It does seem at times like moviegoers have an addiction to superheroes. For years, journalists and critics have predicted that the glut of superhero movies would lead to a backlash; 12 years removed from the summer of Iron Man and The Dark Knight, they’re still waiting. If audiences are sick of these films, you wouldn’t know it from their buying habits.

Now Netflix seems to be planting its flag, and claiming a small piece of this valuable market for itself. Just a few weeks after The Old Guard, based on an Image comic book about a team of immortal warriors, they’ve got Project Power, an original tale that takes our cultural addiction to superheroes and turns it into literal text, via an experimental drug that gives users random superhuman abilities for five minutes at a time.

It’s an irresistible premise. The execution? Totally resistible. Superhero fans jonesing for a fix during this depressing summer without blockbusters might get some small comfort from its generic stunts and superheroics. But even with its comic-book trappings and solid cast, Project Power just doesn’t cut it. It’s cinematic methadone; it might mitigate your withdrawals, but it won’t get you high.

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Although the core concept surrounds this amazing drug that gives you a spin at the roulette wheel of super powers, the plot mostly involves a pair of standard action dudes trying to get these pills — called “Power” — off the streets of New Orleans. Frank Shaver (Joseph Gordon-Levitt) is a cop who worries that Power could lead to the deaths of a lot of good police officers. He gets the occasional Power dose of his own from a low-level dealer with the sidekick-friendly name Robin (Dominique Fishback), who sells Power to fund her mother’s cancer treatments. Meanwhile, Robin crosses paths with an ex-soldier named Art (Jamie Foxx), who’s conducting his own investigation into the drug for personal reasons.

Supposedly, no one knows what power they’re going to get until they take the drug, a concept rife with opportunities for comedy and suspense as characters get worthless abilities in the middle of fights. Instead, almost everyone in Project Power get exactly the power they need exactly when they need it, like when Frank becomes bulletproof right before he storms the dealers’ compound. The film emphasizes how dangerous the drug can be, then repeatedly revels in how cool it is when it works, transforming people into fire monsters or giant hulking beasts. Is this a cautionary tale or an escapist fantasy?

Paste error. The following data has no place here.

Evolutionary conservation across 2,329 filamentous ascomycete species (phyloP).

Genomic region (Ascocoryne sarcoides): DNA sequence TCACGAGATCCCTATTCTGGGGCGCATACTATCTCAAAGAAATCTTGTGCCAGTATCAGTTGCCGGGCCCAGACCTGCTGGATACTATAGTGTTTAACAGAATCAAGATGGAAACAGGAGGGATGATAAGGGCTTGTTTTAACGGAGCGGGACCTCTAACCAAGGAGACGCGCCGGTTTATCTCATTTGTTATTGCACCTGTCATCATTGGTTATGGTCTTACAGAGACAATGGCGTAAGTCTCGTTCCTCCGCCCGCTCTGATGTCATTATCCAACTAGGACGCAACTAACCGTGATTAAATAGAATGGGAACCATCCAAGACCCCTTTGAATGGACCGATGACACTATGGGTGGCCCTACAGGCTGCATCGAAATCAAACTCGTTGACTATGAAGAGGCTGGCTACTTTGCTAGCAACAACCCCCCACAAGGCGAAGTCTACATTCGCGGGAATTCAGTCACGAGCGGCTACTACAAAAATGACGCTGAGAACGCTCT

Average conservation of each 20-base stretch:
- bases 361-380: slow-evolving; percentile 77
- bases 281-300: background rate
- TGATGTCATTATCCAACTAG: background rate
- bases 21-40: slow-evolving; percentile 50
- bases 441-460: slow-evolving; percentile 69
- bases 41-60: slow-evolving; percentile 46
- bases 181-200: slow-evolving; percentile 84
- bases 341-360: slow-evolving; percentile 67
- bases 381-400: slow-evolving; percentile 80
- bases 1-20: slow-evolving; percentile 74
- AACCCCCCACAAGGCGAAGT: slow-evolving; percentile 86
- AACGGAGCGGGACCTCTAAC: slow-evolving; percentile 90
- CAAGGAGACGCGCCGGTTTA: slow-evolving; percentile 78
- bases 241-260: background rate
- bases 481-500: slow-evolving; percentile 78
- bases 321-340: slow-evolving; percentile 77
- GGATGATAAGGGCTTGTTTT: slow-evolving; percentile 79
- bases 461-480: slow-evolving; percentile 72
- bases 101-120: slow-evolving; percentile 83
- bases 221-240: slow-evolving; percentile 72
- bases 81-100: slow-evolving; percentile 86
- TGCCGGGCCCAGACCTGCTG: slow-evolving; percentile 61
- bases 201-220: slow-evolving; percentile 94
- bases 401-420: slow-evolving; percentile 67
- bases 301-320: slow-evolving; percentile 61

Project Power isn’t sure and, more importantly, doesn’t seem to care. It falls on the lower end of the Netflix originals spectrum; stuff apparently designed for distracted viewing and limited engagement. As visual wallpaper that will bliss you out with snappy superhero effects, it’s okay. As a thriller about the whole notion of a superhero drug, it falls very short. (This notion has been explored far more thoughtfully elsewhere, including in actual comics like Daredevil by writer Brian Michael Bendis and artist Alex Maleev.)

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Project Power comes from directors Ariel Schulman and Henry Joost, who are still best known as the directors of the original Catfish documentary, even though they’ve spent most of their subsequent careers making fiction movies like Paranormal Activity 3 and 4 and Nerve. Their latest collaboration feels very unlikely to change that, even with stars like Foxx and Gordon-Levitt on hand.

While the leads mostly coast along on sheer charisma, Fishback makes the biggest impression. Her Robin is, among other things, an aspiring rapper who likes to drop freestyle verses. These innate musical gifts stand as a counterpoint to the artificial strength provided by Power, one of the rare moments when Project Power feels like it’s about something more than narcotizing audiences for 110 minutes. The rest of the time this story about untapped human potential rarely taps into its own.

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